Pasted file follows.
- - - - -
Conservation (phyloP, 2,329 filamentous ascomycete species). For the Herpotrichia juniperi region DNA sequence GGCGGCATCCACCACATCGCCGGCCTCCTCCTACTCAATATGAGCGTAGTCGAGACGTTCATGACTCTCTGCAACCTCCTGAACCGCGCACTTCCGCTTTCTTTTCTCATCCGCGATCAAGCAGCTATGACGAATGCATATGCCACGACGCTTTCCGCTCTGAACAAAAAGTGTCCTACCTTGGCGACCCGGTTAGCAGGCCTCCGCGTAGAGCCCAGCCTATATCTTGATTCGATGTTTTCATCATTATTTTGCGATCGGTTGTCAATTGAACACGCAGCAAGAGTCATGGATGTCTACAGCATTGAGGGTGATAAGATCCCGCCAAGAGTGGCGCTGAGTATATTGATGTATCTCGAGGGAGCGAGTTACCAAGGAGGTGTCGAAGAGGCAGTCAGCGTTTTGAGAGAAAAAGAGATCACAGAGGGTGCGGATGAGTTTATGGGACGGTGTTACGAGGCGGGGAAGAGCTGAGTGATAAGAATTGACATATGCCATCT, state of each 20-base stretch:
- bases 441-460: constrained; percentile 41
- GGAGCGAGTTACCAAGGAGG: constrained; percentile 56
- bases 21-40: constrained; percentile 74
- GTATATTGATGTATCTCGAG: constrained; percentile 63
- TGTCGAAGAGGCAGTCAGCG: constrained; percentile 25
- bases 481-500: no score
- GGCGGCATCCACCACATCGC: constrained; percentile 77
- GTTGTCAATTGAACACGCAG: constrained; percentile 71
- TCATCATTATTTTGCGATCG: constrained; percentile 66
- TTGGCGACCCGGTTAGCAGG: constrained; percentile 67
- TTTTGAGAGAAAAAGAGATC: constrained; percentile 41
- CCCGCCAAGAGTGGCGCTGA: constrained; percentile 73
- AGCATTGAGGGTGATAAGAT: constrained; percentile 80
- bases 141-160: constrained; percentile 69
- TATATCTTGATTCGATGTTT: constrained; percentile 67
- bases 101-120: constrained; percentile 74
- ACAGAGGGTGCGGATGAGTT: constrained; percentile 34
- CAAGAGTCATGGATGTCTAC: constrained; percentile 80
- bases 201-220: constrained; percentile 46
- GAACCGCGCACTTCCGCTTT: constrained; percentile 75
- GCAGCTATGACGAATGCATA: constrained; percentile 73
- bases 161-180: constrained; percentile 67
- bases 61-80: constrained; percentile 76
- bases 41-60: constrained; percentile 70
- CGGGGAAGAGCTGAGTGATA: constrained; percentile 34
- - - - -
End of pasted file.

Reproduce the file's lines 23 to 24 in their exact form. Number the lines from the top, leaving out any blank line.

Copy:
- bases 161-180: constrained; percentile 67
- bases 61-80: constrained; percentile 76